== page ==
We are Accredited Agents with Cornwall Council and can offer a conveyance service through the planning process.
As Accredited Agents our planning applications are registered promptly on minimal checks. This streamlines the process and enables the Council to validate and progress applications quicker
A brief Guidance on Tree Protection
Tree Preservation Orders, Conservation Areas, Planning Conditions, Felling Licences or Restrictive Covenants legally protects many trees in the UK. Anyone wishing to undertake work to a tree should make suitable enquiries as to the legal status of the tree and any protection afforded to it, before undertaking any work, in order to protect themselves and others from possible prosecutions or enforcement action.
Tree Preservation Orders (TPOs)
TPOs are administered by Local Planning Authorities (LPA) (e.g. a borough, district or unitary council or a national park authority) and are made to protect trees that bring significant amenity benefit to the local area. This protection is particularly important where trees are under threat. All types of tree, but not hedges, bushes or shrubs can be protected, and a TPO can protect anything from a single tree to all trees within a defined area or woodland. Any species can be protected, but no species is automatically protected by a tree preservation order. A TPO is a written order, which in general, makes it a criminal offence to cut down, top, lop, uproot, wilfully damage or wilfully destroy a tree protected by that order, or to cause or permit such actions, without the authority’s permission. Anyone found guilty of such an offence is liable. In serious cases the case may be dealt with in the Crown Court where an unlimited fine can be imposed.
Normal TPO procedures apply if a tree in a conservation area is already protected by a TPO. But if a tree in a conservation area is not covered by a TPO, you have to give written notice to the LPA (by letter, email or on the LPA’s form) of any proposed work, describing what you want to do, at least six weeks before the work starts. This is called a ‘section 211 notice’ and it gives the LPA an opportunity to consider protecting the tree with a TPO. You do not need to give notice of work on a tree in a conservation area less than 7.5 centimetres in diameter, measured 1.5 metres above the ground (or 10 centimetres if thinning to help the growth of other trees).You can find out more about trees in Conservation Areas in the Department for Communities and Local Government guide titled Protected trees: A guide to tree preservation procedures.
Trees and the planning system
Under the UK planning system, LPAs have a statutory duty to consider the protection and planting of trees when granting planning permission for proposed development. The potential effect of development on trees, whether statutorily protected (e.g. by a tree preservation order or by their inclusion within a conservation area) or not, is a material consideration that is taken into account when dealing with planning applications. Where trees are statutorily protected, it is important to contact the LPA and follow the appropriate procedures before undertaking any works that might affect the protected trees. Planning conditions are frequently used by LPAs as a means of securing the retention of trees, hedgerows and other soft landscaping on sites during development and for a period following completion of the development. If it is proposed to retain trees for the long term then a TPO is often used rather than a planning condition. If valid planning conditions are in place then anyone wishing to undertake work to trees shown as part of the planning condition must ensure they liaise with the LPA and obtain any necessary consent or variation.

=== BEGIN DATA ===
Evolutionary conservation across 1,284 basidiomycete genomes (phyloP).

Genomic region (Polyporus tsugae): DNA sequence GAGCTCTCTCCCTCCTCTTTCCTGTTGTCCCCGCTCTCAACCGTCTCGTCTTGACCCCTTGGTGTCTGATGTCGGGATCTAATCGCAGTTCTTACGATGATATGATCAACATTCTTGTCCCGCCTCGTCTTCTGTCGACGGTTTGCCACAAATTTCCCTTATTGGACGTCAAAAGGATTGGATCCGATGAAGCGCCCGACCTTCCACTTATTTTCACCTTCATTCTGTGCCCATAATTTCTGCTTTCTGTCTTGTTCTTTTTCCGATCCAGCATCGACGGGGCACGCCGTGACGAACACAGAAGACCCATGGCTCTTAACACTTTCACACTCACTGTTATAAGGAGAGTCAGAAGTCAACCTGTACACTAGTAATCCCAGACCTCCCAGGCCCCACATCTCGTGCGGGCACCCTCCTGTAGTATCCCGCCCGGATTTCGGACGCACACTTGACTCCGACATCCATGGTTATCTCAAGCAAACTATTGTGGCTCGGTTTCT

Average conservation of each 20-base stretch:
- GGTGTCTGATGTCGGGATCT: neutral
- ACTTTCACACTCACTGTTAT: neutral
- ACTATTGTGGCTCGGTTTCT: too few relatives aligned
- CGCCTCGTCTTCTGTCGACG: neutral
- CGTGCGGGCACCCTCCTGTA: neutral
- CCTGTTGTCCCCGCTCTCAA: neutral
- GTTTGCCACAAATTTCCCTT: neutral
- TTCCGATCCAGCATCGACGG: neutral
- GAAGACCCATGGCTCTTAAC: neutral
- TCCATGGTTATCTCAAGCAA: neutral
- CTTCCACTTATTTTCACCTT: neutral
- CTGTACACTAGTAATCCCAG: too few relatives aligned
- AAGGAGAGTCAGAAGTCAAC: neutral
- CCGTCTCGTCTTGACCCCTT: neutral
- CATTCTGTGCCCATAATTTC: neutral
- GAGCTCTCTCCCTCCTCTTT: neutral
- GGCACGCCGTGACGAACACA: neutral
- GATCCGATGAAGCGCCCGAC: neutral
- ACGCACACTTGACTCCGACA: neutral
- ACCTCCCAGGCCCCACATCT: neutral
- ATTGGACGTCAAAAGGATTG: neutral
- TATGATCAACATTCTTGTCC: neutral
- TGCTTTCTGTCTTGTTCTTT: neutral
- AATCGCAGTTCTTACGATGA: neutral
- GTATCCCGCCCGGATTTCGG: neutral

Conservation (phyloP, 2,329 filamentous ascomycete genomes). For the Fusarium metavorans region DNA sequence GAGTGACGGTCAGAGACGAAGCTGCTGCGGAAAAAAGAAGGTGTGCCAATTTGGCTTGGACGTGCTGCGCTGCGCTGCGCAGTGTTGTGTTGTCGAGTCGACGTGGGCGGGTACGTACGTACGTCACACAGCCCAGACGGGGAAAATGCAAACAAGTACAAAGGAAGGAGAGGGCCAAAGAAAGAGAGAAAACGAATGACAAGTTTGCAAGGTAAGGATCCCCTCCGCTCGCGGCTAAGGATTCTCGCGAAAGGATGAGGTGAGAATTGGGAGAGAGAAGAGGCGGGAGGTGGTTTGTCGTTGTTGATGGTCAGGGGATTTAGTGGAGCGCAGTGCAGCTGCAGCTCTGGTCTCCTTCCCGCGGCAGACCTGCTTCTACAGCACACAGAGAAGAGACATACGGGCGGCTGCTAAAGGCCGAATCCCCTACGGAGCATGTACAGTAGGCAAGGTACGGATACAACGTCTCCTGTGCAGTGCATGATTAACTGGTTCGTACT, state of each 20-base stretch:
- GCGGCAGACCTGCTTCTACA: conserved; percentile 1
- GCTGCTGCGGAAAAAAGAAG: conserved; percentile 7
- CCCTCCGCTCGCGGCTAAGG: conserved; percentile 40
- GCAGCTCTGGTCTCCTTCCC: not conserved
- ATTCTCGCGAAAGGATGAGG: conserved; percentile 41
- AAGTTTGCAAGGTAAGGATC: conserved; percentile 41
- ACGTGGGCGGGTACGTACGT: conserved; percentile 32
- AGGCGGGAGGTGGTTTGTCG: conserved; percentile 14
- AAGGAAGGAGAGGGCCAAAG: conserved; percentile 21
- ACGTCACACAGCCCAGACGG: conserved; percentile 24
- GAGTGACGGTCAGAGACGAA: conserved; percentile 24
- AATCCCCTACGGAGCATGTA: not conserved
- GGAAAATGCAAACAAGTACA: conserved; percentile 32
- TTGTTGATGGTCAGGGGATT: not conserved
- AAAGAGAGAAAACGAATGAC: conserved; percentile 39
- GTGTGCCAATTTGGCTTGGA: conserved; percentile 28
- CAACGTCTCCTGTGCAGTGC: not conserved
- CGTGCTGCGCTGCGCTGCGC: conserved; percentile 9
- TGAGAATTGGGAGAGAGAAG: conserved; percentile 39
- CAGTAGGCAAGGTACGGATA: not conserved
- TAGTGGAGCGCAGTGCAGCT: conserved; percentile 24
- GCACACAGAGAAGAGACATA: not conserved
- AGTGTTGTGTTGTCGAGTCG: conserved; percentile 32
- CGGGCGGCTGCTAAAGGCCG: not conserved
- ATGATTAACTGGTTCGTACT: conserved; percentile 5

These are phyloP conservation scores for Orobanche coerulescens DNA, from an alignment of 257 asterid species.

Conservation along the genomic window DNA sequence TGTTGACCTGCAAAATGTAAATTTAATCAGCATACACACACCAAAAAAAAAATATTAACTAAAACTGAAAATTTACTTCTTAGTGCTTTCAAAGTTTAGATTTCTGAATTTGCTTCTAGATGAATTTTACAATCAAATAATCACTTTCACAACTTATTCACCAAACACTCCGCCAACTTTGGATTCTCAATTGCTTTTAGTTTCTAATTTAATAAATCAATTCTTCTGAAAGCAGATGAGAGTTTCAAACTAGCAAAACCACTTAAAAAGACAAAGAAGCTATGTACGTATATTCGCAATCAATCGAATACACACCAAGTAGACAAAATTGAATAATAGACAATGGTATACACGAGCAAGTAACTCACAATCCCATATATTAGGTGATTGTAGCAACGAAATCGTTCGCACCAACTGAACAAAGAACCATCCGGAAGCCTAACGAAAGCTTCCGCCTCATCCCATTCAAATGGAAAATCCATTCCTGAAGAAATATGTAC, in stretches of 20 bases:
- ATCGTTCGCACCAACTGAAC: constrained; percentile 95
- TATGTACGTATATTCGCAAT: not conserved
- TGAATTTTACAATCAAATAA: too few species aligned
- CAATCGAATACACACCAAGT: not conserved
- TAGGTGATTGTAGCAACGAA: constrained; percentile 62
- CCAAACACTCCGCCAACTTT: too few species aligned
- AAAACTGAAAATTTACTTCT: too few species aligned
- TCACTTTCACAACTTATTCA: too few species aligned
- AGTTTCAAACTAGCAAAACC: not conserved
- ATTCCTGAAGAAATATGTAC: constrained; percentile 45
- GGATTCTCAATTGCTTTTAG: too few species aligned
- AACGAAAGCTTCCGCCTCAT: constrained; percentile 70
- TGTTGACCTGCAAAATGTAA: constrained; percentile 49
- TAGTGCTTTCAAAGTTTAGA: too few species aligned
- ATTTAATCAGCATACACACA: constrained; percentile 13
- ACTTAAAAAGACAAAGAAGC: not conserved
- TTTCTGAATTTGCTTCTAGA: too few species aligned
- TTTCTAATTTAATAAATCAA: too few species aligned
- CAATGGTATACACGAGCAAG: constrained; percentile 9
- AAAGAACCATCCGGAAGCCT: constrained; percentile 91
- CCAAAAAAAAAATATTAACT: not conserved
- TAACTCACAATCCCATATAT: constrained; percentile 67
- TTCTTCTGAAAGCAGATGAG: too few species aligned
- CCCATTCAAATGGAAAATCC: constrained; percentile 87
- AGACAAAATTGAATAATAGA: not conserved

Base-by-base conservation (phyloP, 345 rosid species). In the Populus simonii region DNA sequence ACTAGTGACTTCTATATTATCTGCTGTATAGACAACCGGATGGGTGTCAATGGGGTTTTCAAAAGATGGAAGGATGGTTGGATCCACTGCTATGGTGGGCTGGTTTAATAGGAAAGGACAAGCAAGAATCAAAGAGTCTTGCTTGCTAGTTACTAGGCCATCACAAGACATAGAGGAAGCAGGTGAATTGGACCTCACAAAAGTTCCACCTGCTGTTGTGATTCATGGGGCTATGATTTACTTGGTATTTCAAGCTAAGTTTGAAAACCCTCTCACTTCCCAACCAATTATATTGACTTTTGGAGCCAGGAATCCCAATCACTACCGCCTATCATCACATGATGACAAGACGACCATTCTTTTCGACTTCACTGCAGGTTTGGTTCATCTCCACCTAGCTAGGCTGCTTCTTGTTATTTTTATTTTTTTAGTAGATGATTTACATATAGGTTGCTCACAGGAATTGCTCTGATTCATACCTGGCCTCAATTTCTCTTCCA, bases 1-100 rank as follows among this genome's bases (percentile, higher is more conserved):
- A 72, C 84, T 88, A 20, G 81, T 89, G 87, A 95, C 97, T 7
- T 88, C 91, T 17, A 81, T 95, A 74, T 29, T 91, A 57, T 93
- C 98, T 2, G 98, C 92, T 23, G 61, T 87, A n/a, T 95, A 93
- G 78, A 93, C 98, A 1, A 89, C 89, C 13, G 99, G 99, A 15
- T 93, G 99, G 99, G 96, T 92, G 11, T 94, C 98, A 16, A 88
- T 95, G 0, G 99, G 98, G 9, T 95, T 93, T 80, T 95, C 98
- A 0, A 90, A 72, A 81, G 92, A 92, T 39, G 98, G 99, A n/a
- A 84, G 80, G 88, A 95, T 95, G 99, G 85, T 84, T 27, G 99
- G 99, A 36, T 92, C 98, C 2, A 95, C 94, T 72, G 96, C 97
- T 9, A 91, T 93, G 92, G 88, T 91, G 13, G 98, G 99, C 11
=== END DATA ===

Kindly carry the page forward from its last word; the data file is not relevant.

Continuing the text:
The nature and level of detail of information required to enable an LPA to properly consider the implications and effects of development proposals varies between stages and in relation to what is proposed. Table B.1 of British Standard 5837:2012 Trees in relation to design, demolition and construction – Recommendations provides advice to both developers and LPAs on an appropriate amount of information that will need to be provided either at the planning application stage or via conditions.
Trees in Relation to Design, Demolition and Construction
Working closely with local authority tree officers we aim to provide a sensible solution to the often opposing needs of private interest and public planning restrictions. We realize that tree issues can be very personal and must not be bound up in red tape. Our team of experienced arborists can give advice on planning and prepare your applications for you.
Local Planning Authorities require the input of a trained arboriculturalist in all situations where trees are present on, or adjacent to a construction site. Atlas Tree Services can carry out the necessary work and produce documents detailed under BS5837:2012, including:
~Tree constraints plans showing root protection areas and crown spreads plotted using AutoCad.
~Tree protection plans showing tree protection and ground protection measures.
~Arboricultural Impact Assessments (AIAs)
~Arboricultural Method Statements (AMSs) usually required to discharge planning conditions.
~Site monitoring and inspection to ensure tree protection measures remain in place to comply with LPA conditions.
In addition to helping with the requirements of BS5837, Atlas Tree Services can offer advice on specialist construction methods such as:
~Porous surfacing within root protection areas
~Specialist construction methods for foundations within root protection areas
~Installation of services close to tree root systems using Airspade technology